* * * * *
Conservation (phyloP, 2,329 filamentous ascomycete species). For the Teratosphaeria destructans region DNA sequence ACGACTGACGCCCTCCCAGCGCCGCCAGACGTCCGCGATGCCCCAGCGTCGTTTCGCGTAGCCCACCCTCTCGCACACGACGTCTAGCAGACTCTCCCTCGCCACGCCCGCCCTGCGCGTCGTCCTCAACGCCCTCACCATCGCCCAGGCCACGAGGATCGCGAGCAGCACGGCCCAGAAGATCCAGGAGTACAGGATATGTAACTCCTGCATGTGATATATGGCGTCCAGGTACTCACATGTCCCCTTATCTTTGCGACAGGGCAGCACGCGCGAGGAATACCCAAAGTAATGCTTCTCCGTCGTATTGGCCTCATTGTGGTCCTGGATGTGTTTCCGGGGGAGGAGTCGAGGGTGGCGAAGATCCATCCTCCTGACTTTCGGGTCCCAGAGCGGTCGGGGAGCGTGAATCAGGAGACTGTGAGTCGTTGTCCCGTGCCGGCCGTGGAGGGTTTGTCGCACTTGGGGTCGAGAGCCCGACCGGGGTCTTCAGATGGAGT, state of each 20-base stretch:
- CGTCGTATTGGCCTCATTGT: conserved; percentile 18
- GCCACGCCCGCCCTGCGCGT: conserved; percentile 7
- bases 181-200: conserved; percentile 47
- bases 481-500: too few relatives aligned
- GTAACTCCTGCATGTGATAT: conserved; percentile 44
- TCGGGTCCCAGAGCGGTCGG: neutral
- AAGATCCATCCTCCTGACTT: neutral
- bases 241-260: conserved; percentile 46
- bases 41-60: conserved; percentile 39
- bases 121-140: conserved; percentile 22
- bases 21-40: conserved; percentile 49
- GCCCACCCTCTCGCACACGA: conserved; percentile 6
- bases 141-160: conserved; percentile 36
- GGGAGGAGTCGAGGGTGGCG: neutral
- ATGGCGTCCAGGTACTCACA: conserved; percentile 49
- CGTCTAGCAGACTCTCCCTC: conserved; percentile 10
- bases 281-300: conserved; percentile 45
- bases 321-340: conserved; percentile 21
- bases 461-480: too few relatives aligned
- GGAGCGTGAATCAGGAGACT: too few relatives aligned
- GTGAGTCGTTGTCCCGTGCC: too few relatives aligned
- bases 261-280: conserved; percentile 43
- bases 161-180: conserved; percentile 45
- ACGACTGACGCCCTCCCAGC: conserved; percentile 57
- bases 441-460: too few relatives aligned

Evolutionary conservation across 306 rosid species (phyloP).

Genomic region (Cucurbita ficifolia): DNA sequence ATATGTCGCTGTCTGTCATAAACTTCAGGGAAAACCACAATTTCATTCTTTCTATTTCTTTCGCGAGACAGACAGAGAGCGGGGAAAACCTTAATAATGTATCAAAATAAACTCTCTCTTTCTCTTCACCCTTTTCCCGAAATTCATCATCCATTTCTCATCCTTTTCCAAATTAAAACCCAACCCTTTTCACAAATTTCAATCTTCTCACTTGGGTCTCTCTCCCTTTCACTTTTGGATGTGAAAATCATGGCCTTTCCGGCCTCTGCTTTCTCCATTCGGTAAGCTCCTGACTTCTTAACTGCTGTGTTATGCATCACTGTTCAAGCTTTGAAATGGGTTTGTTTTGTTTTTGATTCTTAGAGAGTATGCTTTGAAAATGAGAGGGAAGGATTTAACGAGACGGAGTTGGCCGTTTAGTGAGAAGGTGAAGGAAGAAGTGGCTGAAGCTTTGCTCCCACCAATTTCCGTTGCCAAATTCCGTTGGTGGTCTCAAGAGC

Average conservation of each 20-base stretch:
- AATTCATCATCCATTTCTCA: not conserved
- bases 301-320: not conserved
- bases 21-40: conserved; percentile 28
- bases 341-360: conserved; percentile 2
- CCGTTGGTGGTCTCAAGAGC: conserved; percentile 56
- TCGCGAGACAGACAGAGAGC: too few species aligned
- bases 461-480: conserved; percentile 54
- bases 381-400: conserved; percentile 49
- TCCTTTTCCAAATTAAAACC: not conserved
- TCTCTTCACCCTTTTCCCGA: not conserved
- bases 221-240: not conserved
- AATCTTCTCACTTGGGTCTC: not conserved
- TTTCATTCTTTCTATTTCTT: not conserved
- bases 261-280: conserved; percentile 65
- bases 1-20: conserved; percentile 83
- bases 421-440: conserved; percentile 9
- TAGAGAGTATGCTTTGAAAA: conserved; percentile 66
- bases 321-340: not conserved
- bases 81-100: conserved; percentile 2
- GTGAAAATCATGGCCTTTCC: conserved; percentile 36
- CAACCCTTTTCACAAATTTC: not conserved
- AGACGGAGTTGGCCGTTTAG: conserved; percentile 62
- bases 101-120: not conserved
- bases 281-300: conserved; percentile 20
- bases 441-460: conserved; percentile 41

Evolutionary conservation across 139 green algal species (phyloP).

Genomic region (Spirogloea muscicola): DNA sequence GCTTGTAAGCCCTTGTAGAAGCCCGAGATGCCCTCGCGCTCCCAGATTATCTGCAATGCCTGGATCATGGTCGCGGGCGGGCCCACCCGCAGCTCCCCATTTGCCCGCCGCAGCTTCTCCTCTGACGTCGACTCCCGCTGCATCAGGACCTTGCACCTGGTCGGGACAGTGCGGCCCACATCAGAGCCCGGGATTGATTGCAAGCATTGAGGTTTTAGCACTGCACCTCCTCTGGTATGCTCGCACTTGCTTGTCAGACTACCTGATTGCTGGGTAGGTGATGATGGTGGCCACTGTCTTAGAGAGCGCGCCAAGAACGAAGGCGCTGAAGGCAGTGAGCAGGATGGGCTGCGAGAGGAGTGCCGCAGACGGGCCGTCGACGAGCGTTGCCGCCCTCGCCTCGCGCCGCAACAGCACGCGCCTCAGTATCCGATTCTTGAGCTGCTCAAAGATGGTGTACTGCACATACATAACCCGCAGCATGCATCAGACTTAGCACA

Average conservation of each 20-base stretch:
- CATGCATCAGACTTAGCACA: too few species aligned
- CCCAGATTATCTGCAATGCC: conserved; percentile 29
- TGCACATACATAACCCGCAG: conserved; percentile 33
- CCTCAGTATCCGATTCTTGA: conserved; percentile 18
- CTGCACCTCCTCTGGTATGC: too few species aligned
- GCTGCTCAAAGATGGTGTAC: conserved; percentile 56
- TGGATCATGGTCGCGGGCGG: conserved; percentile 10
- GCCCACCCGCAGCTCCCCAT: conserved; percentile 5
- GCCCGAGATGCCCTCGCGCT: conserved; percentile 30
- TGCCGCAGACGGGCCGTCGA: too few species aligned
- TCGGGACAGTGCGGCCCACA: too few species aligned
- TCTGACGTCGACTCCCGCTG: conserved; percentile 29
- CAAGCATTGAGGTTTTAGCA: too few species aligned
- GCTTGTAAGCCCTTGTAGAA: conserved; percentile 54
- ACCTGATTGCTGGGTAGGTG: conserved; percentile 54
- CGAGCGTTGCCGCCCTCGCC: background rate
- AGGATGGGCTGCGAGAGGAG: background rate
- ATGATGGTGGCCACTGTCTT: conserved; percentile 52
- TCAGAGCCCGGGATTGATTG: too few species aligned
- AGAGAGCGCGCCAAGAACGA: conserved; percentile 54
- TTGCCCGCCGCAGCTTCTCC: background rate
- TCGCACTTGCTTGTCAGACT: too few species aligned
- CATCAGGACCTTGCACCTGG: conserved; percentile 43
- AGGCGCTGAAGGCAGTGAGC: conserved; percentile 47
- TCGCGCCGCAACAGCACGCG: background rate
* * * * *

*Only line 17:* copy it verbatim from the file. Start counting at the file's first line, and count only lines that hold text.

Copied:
- CGTCTAGCAGACTCTCCCTC: conserved; percentile 10